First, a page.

I feel…almost like someone died. Yes. I feel like grieving, but why, I don’t know. Maybe I feel like grieving because so many people were misguided for so long. Good people, like my parents, who invested their lives and their money into this ministry, only wanting the best for their kids, have been slapped in the face and lead down a twisted trail of distortion. This is what they got for doing the very best they could. Just sickening.
The man had too much power. I remember him standing on a stage surrounded by about thirty thousand people at the Thompson Bowling Arena in Knoxville, TN, just soaking in the crowd. Soaking in their attention. If I could see him there now, with the eyes of a law-office hardened 26 year old woman, (not the wide-eyed innocence of 14) I wonder if I would see the truth. It’s likely that I wouldn’t. A lot of smart, and very wonderful christian men and women were deceived by this man.
I’ve been aware of the rampant legalism for some time. Probably for the last twelve years I’ve been scoffing at some of the more ridiculous taboos. (Calf length skirts ALL the time…are you kidding me? And, my personal favorite, no toenail polish.) But, you know, I was willing to see beyond it and appreciate the good things the organization had brought into my life: the people, the Bible, the commitment to excellence, etc. But, as time has gone on, the faith in the good will of the ministry has eroded.
The switch in my brain, the part where I started analyzing the ministry outside of a preconceived notion that everything sanctioned by them was gospel came sometime in my mid teens, late one night, with my family, in the car, in the pouring down rain. I can still remember the pounding of that rain on the windshield. The frantic pulse of the wind shield wipers keeping time as my father…the man I adore and admire more than any other person…firmly and emphatically condemned the words that had just come out of my mouth.
I had been criticizing some kids who had performed a musical number because they had done it with a rock beat. Clearly evil.
My dad, God bless him, saw what was happening and he put a stop to it. Right then. Right there.
I can’t remember exactly what he said, but he did leave me with the *crystal* clear understanding that God was closer to the publican than the pharisee. And that, in reality, we are all publicans. Those too arrogant to realize it are a scourge on the world…or something like that.
That night, he snipped a thread of the tapestry and it began unraveling. From that moment on, I started using my brain. I started trying to understand the concepts behind the verses I read, not just the words. I began looking to see how my dad (one of the most authentic men you’ll ever meet) was living out his Christian walk. I think my dad saved my life.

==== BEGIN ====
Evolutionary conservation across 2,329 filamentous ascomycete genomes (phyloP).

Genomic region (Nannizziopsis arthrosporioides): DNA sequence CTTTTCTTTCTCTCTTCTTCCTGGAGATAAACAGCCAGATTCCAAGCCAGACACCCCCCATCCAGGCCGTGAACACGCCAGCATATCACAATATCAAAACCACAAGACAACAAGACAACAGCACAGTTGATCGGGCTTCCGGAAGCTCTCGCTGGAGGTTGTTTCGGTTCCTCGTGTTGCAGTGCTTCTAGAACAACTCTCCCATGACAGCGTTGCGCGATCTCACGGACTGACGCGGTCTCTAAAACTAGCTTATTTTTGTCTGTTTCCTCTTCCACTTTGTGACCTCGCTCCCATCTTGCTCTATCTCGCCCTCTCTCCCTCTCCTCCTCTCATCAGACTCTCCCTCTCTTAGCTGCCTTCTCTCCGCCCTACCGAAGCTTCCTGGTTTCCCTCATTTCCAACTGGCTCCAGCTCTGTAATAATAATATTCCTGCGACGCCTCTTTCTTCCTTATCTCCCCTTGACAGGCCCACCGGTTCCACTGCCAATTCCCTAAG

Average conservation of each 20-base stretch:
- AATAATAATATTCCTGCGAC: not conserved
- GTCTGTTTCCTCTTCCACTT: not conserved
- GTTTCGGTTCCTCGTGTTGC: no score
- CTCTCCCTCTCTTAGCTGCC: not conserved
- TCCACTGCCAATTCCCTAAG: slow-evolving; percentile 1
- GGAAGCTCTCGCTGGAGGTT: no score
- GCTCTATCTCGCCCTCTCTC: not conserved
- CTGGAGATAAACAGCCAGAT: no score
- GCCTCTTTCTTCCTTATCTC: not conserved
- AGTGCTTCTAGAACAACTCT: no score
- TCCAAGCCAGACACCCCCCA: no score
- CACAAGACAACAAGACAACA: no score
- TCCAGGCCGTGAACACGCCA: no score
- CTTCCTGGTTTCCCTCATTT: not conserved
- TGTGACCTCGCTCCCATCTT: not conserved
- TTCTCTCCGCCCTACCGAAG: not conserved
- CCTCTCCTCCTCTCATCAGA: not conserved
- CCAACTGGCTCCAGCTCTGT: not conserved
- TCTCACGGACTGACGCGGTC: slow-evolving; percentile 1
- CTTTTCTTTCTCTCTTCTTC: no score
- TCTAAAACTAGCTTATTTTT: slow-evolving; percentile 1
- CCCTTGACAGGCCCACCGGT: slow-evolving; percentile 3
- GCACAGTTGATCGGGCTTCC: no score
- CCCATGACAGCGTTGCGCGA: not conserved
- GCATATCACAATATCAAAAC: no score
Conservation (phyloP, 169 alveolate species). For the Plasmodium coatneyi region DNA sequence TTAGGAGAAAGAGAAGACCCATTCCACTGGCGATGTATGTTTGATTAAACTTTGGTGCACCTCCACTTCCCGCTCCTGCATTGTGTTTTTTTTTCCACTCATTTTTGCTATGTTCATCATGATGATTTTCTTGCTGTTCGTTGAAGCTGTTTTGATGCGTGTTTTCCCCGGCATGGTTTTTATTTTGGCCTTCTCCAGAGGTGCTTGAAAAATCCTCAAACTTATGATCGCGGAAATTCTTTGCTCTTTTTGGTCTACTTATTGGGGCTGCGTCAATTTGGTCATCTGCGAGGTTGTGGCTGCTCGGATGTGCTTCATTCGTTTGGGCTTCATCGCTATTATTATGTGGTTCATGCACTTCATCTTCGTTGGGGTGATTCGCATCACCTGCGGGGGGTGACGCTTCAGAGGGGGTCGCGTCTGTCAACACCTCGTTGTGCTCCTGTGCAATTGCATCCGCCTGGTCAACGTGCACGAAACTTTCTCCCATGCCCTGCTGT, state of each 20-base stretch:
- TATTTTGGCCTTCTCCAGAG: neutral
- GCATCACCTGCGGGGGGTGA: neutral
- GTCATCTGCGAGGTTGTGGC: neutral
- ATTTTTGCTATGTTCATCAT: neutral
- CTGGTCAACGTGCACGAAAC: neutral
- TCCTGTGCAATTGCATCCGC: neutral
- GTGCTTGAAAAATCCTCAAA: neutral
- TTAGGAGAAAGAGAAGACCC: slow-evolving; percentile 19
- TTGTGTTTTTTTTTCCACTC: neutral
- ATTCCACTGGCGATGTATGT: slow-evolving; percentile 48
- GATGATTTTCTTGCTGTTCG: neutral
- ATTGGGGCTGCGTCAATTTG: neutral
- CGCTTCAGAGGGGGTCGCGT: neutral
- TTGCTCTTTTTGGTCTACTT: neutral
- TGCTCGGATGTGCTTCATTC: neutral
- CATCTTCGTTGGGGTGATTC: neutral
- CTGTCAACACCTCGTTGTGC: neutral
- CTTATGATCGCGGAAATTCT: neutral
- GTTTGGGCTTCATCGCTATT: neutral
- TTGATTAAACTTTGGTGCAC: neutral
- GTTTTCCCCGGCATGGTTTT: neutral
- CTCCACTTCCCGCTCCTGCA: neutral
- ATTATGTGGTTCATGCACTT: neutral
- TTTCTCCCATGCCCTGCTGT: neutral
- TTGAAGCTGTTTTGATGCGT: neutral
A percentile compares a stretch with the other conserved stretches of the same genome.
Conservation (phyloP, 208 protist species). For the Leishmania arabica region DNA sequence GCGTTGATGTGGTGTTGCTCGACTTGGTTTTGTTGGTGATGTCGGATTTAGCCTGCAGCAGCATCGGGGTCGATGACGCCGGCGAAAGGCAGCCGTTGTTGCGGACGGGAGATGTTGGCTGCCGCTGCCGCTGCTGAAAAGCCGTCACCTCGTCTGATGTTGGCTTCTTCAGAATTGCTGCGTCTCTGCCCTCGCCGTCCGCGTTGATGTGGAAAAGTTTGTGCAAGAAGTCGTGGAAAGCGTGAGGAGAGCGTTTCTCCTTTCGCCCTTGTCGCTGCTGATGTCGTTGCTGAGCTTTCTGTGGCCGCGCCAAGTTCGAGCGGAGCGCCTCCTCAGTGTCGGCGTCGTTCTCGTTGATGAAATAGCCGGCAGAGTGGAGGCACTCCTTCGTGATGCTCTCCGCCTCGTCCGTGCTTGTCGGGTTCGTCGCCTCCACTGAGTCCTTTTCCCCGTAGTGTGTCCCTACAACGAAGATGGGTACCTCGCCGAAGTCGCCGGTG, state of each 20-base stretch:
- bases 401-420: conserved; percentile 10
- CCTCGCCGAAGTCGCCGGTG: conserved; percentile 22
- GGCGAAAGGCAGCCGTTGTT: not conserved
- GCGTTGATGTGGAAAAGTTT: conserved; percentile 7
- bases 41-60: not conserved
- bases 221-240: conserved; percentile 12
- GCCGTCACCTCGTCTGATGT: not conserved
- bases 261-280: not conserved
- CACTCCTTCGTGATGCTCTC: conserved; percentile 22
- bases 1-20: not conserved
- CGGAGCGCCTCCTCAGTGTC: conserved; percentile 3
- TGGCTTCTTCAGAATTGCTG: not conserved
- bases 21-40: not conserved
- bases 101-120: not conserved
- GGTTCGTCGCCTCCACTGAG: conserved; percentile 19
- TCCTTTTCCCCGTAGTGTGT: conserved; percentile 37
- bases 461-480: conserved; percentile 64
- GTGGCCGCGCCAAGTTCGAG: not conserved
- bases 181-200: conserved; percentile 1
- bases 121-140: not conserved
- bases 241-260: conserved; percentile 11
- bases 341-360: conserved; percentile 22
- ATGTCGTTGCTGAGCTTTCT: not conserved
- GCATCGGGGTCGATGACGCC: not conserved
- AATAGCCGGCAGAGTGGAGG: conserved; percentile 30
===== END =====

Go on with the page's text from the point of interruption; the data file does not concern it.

It’s interesting in law school right now, I’m learning about damages, and all the formulas that apply to calculate damages for buyers and sellers and for injured people and family members of people who die….damages. Formulas.
Sometimes, the courts talk about how wrong it is to reduce someone’s drastically altered life to a dollar amount. How can you put a number on a disfigured face? Well, truth is, there’s just no other way. In our broken way, man can only come up with formulas to bring balance, to restore. That’s what Gothard did. He would give us safe and secure formulas. 5 principles to this or 7 steps for achieving this or 10 reasons why…Anyway, supposedly if you mastered all this, you would have the perfect life. Well, ain’t no such thing. Life is necessarily a broken mess. Paul’s was a mess. Peter’s too. Mr. Gothard’s formulas are flimsy when you stand at the receptionist window at a law office and come face to face with the effects of real evil affecting real lives. There is no such thing as a perfect life. Until you are broken on the reality of life, the comfort and companionship of the Holy Spirit is held cheaply. Although the formulas feel safe. They’re illusionary and driven by fear, designed to give people insulated constructs to be holy in.
I wonder how many people I’ve hurt with my superior attitudes over the years. I’m deeply ashamed of being “too holy” to really love them. It was so empty. So exhausting. Now that I’ve gotten a taste of how beautiful life is walking in the pure grace of Christ, I’m never, ever going back. As one of my former ATI friends has said: Instead of a “new approach to life” give me the old, old story of Jesus and His love.